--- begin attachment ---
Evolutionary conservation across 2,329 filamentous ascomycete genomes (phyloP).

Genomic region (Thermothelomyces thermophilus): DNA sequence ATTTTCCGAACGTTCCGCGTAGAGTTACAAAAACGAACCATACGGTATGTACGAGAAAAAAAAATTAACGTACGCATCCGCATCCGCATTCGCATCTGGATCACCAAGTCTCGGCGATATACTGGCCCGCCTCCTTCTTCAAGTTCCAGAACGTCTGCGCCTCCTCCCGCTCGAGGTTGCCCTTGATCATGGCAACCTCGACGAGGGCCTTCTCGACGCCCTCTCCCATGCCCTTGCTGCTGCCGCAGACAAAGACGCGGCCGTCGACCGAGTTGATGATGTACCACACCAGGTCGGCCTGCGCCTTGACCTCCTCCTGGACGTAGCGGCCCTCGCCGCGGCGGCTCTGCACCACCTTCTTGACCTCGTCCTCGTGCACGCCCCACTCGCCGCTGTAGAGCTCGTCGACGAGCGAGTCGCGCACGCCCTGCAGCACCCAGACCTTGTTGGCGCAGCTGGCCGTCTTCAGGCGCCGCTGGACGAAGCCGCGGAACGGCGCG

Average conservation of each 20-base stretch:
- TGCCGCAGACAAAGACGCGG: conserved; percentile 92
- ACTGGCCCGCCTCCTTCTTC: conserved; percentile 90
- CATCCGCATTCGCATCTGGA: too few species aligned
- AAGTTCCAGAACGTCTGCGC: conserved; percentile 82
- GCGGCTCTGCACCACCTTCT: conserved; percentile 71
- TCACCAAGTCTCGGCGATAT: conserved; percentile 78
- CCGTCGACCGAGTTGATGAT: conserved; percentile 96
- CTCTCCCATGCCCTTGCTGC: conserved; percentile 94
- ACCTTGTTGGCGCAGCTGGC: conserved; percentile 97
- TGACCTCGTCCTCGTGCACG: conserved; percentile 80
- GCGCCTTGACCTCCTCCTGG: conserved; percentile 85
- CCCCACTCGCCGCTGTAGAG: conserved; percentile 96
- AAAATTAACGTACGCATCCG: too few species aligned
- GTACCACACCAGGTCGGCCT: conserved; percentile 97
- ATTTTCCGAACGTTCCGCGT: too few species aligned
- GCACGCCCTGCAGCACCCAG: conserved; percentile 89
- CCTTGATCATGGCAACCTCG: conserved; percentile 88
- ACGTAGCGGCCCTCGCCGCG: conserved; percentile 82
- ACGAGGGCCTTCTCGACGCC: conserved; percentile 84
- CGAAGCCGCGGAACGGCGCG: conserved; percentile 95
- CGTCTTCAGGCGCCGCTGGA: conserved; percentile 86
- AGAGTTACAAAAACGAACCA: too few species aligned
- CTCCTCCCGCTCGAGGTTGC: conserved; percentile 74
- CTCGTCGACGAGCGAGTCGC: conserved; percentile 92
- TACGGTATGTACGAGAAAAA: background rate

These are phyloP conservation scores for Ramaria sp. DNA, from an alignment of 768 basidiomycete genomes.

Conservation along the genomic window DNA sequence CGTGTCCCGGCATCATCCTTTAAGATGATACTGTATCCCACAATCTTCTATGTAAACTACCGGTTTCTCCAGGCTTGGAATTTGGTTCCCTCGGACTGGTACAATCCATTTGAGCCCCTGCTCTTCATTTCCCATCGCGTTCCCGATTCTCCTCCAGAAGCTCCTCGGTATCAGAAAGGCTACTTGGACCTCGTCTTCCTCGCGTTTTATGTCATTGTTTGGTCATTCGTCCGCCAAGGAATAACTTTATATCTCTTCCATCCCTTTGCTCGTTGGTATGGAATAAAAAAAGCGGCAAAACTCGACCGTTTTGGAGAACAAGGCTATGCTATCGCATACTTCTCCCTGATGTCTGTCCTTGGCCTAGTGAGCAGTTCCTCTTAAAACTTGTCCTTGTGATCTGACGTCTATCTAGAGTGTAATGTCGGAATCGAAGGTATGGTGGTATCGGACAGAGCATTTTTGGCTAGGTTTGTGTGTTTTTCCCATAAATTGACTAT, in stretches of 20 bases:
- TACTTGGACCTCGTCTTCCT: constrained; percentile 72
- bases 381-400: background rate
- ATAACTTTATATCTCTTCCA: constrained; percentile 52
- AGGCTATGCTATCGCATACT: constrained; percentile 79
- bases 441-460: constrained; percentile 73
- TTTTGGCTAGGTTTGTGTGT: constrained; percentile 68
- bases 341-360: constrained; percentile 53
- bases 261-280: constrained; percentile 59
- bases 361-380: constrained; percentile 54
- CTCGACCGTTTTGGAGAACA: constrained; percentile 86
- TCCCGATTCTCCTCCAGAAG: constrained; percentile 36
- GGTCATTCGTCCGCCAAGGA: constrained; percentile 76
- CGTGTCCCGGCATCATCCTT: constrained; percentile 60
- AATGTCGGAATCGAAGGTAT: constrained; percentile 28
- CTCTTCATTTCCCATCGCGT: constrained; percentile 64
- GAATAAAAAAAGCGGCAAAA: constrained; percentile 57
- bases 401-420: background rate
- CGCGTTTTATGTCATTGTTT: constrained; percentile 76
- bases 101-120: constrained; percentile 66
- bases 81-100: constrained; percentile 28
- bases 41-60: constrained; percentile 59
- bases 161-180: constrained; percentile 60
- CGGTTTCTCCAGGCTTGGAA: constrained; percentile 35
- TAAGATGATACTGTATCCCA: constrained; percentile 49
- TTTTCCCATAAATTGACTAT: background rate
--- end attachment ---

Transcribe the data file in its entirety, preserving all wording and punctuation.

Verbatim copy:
Evolutionary conservation across 2,329 filamentous ascomycete genomes (phyloP).

Genomic region (Thermothelomyces thermophilus): DNA sequence ATTTTCCGAACGTTCCGCGTAGAGTTACAAAAACGAACCATACGGTATGTACGAGAAAAAAAAATTAACGTACGCATCCGCATCCGCATTCGCATCTGGATCACCAAGTCTCGGCGATATACTGGCCCGCCTCCTTCTTCAAGTTCCAGAACGTCTGCGCCTCCTCCCGCTCGAGGTTGCCCTTGATCATGGCAACCTCGACGAGGGCCTTCTCGACGCCCTCTCCCATGCCCTTGCTGCTGCCGCAGACAAAGACGCGGCCGTCGACCGAGTTGATGATGTACCACACCAGGTCGGCCTGCGCCTTGACCTCCTCCTGGACGTAGCGGCCCTCGCCGCGGCGGCTCTGCACCACCTTCTTGACCTCGTCCTCGTGCACGCCCCACTCGCCGCTGTAGAGCTCGTCGACGAGCGAGTCGCGCACGCCCTGCAGCACCCAGACCTTGTTGGCGCAGCTGGCCGTCTTCAGGCGCCGCTGGACGAAGCCGCGGAACGGCGCG

Average conservation of each 20-base stretch:
- TGCCGCAGACAAAGACGCGG: conserved; percentile 92
- ACTGGCCCGCCTCCTTCTTC: conserved; percentile 90
- CATCCGCATTCGCATCTGGA: too few species aligned
- AAGTTCCAGAACGTCTGCGC: conserved; percentile 82
- GCGGCTCTGCACCACCTTCT: conserved; percentile 71
- TCACCAAGTCTCGGCGATAT: conserved; percentile 78
- CCGTCGACCGAGTTGATGAT: conserved; percentile 96
- CTCTCCCATGCCCTTGCTGC: conserved; percentile 94
- ACCTTGTTGGCGCAGCTGGC: conserved; percentile 97
- TGACCTCGTCCTCGTGCACG: conserved; percentile 80
- GCGCCTTGACCTCCTCCTGG: conserved; percentile 85
- CCCCACTCGCCGCTGTAGAG: conserved; percentile 96
- AAAATTAACGTACGCATCCG: too few species aligned
- GTACCACACCAGGTCGGCCT: conserved; percentile 97
- ATTTTCCGAACGTTCCGCGT: too few species aligned
- GCACGCCCTGCAGCACCCAG: conserved; percentile 89
- CCTTGATCATGGCAACCTCG: conserved; percentile 88
- ACGTAGCGGCCCTCGCCGCG: conserved; percentile 82
- ACGAGGGCCTTCTCGACGCC: conserved; percentile 84
- CGAAGCCGCGGAACGGCGCG: conserved; percentile 95
- CGTCTTCAGGCGCCGCTGGA: conserved; percentile 86
- AGAGTTACAAAAACGAACCA: too few species aligned
- CTCCTCCCGCTCGAGGTTGC: conserved; percentile 74
- CTCGTCGACGAGCGAGTCGC: conserved; percentile 92
- TACGGTATGTACGAGAAAAA: background rate

These are phyloP conservation scores for Ramaria sp. DNA, from an alignment of 768 basidiomycete genomes.

Conservation along the genomic window DNA sequence CGTGTCCCGGCATCATCCTTTAAGATGATACTGTATCCCACAATCTTCTATGTAAACTACCGGTTTCTCCAGGCTTGGAATTTGGTTCCCTCGGACTGGTACAATCCATTTGAGCCCCTGCTCTTCATTTCCCATCGCGTTCCCGATTCTCCTCCAGAAGCTCCTCGGTATCAGAAAGGCTACTTGGACCTCGTCTTCCTCGCGTTTTATGTCATTGTTTGGTCATTCGTCCGCCAAGGAATAACTTTATATCTCTTCCATCCCTTTGCTCGTTGGTATGGAATAAAAAAAGCGGCAAAACTCGACCGTTTTGGAGAACAAGGCTATGCTATCGCATACTTCTCCCTGATGTCTGTCCTTGGCCTAGTGAGCAGTTCCTCTTAAAACTTGTCCTTGTGATCTGACGTCTATCTAGAGTGTAATGTCGGAATCGAAGGTATGGTGGTATCGGACAGAGCATTTTTGGCTAGGTTTGTGTGTTTTTCCCATAAATTGACTAT, in stretches of 20 bases:
- TACTTGGACCTCGTCTTCCT: constrained; percentile 72
- bases 381-400: background rate
- ATAACTTTATATCTCTTCCA: constrained; percentile 52
- AGGCTATGCTATCGCATACT: constrained; percentile 79
- bases 441-460: constrained; percentile 73
- TTTTGGCTAGGTTTGTGTGT: constrained; percentile 68
- bases 341-360: constrained; percentile 53
- bases 261-280: constrained; percentile 59
- bases 361-380: constrained; percentile 54
- CTCGACCGTTTTGGAGAACA: constrained; percentile 86
- TCCCGATTCTCCTCCAGAAG: constrained; percentile 36
- GGTCATTCGTCCGCCAAGGA: constrained; percentile 76
- CGTGTCCCGGCATCATCCTT: constrained; percentile 60
- AATGTCGGAATCGAAGGTAT: constrained; percentile 28
- CTCTTCATTTCCCATCGCGT: constrained; percentile 64
- GAATAAAAAAAGCGGCAAAA: constrained; percentile 57
- bases 401-420: background rate
- CGCGTTTTATGTCATTGTTT: constrained; percentile 76
- bases 101-120: constrained; percentile 66
- bases 81-100: constrained; percentile 28
- bases 41-60: constrained; percentile 59
- bases 161-180: constrained; percentile 60
- CGGTTTCTCCAGGCTTGGAA: constrained; percentile 35
- TAAGATGATACTGTATCCCA: constrained; percentile 49
- TTTTCCCATAAATTGACTAT: background rate